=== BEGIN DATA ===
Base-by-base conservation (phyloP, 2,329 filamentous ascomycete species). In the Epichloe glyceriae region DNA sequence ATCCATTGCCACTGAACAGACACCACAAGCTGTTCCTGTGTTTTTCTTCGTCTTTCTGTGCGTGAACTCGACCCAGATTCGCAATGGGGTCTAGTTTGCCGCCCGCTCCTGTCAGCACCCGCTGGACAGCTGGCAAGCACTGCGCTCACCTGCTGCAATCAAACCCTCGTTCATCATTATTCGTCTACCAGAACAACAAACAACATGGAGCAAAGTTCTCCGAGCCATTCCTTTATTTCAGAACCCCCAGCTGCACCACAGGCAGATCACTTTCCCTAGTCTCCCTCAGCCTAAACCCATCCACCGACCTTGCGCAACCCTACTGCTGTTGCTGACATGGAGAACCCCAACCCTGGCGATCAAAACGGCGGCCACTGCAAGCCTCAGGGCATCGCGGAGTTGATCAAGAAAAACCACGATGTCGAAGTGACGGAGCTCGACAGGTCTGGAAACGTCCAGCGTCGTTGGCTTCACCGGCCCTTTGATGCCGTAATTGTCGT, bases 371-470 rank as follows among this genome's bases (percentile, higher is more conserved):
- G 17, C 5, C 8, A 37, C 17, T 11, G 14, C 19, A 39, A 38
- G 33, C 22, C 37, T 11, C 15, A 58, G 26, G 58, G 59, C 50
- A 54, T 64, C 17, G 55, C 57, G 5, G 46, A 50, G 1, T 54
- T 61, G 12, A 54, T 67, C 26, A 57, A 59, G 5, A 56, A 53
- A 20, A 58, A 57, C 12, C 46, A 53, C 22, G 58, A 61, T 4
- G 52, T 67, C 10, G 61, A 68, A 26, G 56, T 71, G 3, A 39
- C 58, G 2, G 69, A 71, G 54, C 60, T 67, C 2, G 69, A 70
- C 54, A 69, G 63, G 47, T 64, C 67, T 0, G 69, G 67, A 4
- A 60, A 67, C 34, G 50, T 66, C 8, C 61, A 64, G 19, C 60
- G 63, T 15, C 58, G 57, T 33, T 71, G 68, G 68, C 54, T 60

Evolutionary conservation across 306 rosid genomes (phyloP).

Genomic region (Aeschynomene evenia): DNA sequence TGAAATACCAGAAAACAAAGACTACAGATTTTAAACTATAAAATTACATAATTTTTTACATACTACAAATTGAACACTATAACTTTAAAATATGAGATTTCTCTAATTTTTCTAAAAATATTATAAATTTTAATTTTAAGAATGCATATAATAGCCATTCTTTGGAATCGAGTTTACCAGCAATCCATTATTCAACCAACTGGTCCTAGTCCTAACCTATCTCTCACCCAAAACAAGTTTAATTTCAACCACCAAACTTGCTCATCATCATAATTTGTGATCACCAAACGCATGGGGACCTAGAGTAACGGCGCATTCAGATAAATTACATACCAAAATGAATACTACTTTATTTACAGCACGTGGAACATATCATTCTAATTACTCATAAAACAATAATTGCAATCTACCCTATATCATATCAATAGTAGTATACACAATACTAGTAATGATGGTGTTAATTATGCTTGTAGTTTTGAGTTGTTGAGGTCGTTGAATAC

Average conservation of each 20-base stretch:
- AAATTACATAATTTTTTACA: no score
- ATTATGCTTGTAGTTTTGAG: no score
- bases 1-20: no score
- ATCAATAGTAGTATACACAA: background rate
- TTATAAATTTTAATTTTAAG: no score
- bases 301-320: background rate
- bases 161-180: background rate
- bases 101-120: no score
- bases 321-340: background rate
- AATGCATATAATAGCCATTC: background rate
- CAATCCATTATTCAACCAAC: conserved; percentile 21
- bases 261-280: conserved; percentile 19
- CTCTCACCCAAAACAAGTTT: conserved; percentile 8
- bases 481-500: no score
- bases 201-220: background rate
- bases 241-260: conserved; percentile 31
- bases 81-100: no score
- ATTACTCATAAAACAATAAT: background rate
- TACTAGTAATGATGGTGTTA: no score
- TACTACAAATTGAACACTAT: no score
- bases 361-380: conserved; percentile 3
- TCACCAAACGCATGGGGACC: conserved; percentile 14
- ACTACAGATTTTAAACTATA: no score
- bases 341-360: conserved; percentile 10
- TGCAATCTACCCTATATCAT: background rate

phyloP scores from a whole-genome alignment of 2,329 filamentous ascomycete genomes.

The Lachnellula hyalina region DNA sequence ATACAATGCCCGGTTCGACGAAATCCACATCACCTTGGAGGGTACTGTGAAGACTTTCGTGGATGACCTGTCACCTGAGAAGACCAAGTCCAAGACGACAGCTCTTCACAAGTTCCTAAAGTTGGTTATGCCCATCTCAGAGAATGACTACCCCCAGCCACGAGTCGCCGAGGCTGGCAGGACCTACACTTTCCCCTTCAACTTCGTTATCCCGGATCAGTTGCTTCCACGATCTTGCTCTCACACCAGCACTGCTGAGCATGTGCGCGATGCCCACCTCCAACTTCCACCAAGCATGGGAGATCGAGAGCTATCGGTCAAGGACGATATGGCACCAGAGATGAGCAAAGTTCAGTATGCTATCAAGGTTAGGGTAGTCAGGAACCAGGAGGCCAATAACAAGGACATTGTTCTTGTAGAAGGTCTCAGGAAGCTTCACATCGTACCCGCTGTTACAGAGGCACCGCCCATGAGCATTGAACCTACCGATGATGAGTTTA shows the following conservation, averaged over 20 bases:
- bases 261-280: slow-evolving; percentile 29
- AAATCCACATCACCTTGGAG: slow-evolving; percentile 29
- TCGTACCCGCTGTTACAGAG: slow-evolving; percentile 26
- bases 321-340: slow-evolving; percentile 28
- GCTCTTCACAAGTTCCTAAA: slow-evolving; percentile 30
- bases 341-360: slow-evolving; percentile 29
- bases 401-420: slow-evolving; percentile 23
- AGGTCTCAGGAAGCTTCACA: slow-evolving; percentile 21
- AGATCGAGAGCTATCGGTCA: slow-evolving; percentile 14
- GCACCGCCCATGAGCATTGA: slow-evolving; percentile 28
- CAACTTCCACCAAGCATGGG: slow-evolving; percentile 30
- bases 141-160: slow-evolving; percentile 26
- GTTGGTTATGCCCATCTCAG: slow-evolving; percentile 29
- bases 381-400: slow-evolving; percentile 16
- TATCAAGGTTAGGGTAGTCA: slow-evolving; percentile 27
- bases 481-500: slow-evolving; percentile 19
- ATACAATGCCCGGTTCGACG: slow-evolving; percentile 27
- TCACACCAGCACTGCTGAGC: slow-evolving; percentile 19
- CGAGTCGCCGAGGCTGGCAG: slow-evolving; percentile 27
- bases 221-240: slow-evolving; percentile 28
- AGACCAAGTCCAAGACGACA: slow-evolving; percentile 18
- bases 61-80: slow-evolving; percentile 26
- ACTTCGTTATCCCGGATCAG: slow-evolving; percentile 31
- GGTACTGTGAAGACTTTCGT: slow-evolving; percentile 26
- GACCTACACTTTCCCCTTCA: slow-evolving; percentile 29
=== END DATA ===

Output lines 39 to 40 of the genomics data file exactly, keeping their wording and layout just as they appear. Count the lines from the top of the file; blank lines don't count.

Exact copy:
- TGCAATCTACCCTATATCAT: background rate

phyloP scores from a whole-genome alignment of 2,329 filamentous ascomycete genomes.